Starwood Hotels & Resorts Worldwide, Inc.’s (NYSE:HOT) aggressive environmental goals and design-led approach earned the company’s global headquarters the highest LEED certification available. Home to more than 1,200 Starwood associates representing nearly every global function, One StarPoint is the only building in Stamford, Conn., to achieve this level of LEED certification.
“We made a long-term investment in Stamford when we moved our global headquarters here and our extensive work for LEED certification is one way we continue to create a healthy and environmentally conscious work environment, which helps with retention, reduces energy consumption, and creates a more pleasant working experience,” said Ken Siegel, Chief Administrative Officer, General Counsel and head of Global Citizenship at Starwood Hotels & Resorts Worldwide. “We’re proud of the dedication it took to achieve this certification – after more than five years – and proud of our associates’ commitment to the Harbor Point community.”
Kicked off in 2009, architects, designers, and Starwood’s internal Global Citizenship team invested tens of thousands of hours to earn LEED Platinum from the US Green Building Council for an existing building. Their choices for a more environmental and healthy environment also reflect a financial commitment of approximately two to four percent more than standard building costs.
Designed by renowned firm HOK, the bright workplace has an open floor plan that encourages collaborative interactions and allows for ample natural light. The space is in line with Starwood’s design-led approach and reflects the company’s commitment to sustainability, which is further expressed by its aggressive goals to cut energy use by 30 percent, water use by 20 percent, and carbon emissions by 30 percent by 2020 at all of its hotels globally.
Among the LEED Platinum decisions:
- In addition to large windows and glass-walled offices and doors, the designers placed most offices in the middle of the floor with glass walls and doors so all associates have natural light.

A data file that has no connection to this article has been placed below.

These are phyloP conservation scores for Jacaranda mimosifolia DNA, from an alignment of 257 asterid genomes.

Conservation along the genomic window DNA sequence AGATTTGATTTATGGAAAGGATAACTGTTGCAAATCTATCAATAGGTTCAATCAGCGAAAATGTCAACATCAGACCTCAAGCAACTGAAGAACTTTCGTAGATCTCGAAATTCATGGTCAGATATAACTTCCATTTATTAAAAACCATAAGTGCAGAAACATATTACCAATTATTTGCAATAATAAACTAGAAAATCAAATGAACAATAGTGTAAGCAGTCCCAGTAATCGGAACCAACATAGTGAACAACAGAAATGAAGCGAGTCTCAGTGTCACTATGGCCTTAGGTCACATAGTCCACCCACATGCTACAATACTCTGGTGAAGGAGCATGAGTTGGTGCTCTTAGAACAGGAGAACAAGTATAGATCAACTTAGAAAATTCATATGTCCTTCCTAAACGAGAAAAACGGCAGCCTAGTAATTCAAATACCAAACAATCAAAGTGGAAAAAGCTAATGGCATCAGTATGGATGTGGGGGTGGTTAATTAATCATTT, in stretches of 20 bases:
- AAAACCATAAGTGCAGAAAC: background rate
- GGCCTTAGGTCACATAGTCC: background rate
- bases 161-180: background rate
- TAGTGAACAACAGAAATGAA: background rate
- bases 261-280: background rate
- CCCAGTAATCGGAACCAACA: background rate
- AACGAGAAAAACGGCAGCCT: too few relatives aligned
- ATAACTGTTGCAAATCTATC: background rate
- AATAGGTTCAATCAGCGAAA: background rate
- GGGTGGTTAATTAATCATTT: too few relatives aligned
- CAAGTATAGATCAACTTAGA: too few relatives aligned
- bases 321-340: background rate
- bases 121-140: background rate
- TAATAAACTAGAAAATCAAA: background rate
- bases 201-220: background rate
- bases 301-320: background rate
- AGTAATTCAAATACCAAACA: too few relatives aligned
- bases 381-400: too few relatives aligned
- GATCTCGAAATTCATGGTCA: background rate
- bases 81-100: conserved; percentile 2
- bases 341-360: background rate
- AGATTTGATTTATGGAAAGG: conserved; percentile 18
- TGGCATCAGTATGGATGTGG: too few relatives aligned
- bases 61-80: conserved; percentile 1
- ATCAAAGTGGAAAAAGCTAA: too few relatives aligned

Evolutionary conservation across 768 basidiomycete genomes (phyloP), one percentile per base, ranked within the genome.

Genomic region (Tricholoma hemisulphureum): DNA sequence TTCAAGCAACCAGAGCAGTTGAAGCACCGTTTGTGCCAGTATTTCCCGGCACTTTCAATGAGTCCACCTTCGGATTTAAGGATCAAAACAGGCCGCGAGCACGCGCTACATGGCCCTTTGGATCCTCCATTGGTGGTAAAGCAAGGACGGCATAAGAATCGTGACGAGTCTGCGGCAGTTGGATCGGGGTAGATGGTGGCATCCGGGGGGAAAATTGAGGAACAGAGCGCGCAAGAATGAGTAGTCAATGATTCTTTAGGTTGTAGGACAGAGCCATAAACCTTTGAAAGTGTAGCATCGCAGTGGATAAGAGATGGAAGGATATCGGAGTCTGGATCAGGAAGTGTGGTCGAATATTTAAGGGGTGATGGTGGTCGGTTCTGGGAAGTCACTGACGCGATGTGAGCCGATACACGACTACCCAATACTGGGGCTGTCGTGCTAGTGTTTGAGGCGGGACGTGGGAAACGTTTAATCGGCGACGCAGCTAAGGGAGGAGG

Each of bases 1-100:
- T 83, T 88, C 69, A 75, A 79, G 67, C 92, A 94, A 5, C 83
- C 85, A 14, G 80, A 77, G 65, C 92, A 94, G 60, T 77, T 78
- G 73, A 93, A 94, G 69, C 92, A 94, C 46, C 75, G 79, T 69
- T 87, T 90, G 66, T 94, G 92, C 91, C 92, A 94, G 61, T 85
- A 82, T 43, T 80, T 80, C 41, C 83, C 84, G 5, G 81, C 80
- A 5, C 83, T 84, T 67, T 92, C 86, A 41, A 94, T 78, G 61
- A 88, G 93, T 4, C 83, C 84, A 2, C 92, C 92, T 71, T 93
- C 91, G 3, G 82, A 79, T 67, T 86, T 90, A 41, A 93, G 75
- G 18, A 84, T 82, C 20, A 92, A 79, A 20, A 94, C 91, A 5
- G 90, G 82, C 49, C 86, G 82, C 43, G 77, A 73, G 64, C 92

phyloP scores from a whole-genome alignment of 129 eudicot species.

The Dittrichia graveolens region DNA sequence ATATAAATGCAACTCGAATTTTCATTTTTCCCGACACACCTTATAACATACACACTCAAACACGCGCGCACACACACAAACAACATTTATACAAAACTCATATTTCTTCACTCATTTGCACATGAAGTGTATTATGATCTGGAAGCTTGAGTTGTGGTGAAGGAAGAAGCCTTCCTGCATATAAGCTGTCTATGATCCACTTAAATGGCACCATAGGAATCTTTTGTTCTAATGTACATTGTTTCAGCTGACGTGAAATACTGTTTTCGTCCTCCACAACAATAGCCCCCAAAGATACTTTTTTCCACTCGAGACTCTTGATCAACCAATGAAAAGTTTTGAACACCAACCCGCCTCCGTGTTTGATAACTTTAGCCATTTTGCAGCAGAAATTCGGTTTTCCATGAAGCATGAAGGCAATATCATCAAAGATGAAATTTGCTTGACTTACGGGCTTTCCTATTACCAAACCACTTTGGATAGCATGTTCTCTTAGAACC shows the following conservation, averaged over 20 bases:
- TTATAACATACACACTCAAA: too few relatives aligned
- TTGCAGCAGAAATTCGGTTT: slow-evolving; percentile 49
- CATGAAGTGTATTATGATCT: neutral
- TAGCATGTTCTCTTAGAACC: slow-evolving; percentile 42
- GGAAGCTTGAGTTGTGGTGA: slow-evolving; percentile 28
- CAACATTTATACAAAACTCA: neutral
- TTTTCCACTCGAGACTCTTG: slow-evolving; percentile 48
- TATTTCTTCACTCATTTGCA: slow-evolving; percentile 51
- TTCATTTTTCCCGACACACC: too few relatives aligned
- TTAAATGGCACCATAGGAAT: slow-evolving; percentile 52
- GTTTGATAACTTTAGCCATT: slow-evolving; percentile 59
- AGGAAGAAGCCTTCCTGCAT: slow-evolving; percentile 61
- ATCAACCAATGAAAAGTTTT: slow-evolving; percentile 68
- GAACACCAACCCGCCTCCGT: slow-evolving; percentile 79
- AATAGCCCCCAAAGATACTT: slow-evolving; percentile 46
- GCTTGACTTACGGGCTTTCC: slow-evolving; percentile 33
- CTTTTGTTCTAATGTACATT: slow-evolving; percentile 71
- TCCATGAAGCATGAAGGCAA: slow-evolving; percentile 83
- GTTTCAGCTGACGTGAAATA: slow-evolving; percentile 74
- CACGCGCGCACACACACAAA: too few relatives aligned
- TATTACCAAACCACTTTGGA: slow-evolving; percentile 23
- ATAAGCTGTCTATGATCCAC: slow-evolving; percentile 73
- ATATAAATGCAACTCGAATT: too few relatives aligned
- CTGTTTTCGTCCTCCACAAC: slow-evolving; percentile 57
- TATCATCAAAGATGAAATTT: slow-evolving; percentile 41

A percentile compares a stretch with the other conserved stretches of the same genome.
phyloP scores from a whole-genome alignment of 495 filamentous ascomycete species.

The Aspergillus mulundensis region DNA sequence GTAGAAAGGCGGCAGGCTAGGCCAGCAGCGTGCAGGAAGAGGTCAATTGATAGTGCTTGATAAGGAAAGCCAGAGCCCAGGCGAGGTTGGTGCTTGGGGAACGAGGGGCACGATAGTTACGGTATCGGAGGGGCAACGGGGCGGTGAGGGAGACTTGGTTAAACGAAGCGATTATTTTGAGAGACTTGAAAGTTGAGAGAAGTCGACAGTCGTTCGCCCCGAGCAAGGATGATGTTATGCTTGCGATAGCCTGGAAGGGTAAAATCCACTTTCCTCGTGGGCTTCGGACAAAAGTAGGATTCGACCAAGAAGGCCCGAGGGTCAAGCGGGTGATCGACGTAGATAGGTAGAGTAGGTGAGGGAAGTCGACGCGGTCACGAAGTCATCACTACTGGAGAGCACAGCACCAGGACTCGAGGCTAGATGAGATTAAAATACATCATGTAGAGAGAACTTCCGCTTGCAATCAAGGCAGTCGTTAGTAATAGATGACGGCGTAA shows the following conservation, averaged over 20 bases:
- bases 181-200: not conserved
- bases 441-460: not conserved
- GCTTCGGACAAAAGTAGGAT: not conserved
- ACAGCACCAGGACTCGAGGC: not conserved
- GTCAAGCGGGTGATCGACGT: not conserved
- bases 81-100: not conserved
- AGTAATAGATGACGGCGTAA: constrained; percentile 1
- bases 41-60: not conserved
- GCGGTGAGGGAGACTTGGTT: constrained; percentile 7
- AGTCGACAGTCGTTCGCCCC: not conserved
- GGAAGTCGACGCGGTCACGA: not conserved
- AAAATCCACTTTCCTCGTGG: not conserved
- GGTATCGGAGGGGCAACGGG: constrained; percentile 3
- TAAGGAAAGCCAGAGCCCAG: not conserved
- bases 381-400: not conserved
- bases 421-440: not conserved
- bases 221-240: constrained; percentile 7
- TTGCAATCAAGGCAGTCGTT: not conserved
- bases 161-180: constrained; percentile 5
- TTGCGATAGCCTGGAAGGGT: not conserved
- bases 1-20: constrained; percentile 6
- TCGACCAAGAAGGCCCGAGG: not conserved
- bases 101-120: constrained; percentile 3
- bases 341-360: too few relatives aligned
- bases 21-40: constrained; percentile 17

- A limited number of offices are on the exterior walls and all of them have glass walls and doors to ensure views and light for all associates.
- The building uses daylight harvesting which automatically dims lights when it’s bright outside.
- Starwood maximized all of the points available for water reduction by completely renovating the bathrooms and installing waterless urinals, low-flow faucets and fixtures, and dual flush toilets.
- The architects and builders used low to no VOC materials.
- The building has an air filter to make sure contaminants from the external air are filtered for the employees working inside.
- Centralized printing stations reduced the number of printers on each floor, cut paper and ink waste, and have the additional benefit of getting people up and moving as well as interacting.
- The company added full-scale recycling in its pantries as well as adding dishes and dishwashers on each floor to cut down on disposable plates and flatware.
- During construction, Starwood sourced many materials locally to reduce excessive transportation of materials.
- Starwood recycled 85 percent of its construction materials, keeping the discarded materials out of landfills.
Last summer, Starwood signed a new 430,000-square-foot, 20-year lease for its expanded global headquarters at One StarPoint in Harbor Point, renewing and significantly growing the company's long-term commitment to Stamford and the State of Connecticut. Starwood first moved to Stamford in 2012 and occupied about 290,000 square feet of the building.
Logos, product and company names mentioned are the property of their respective owners.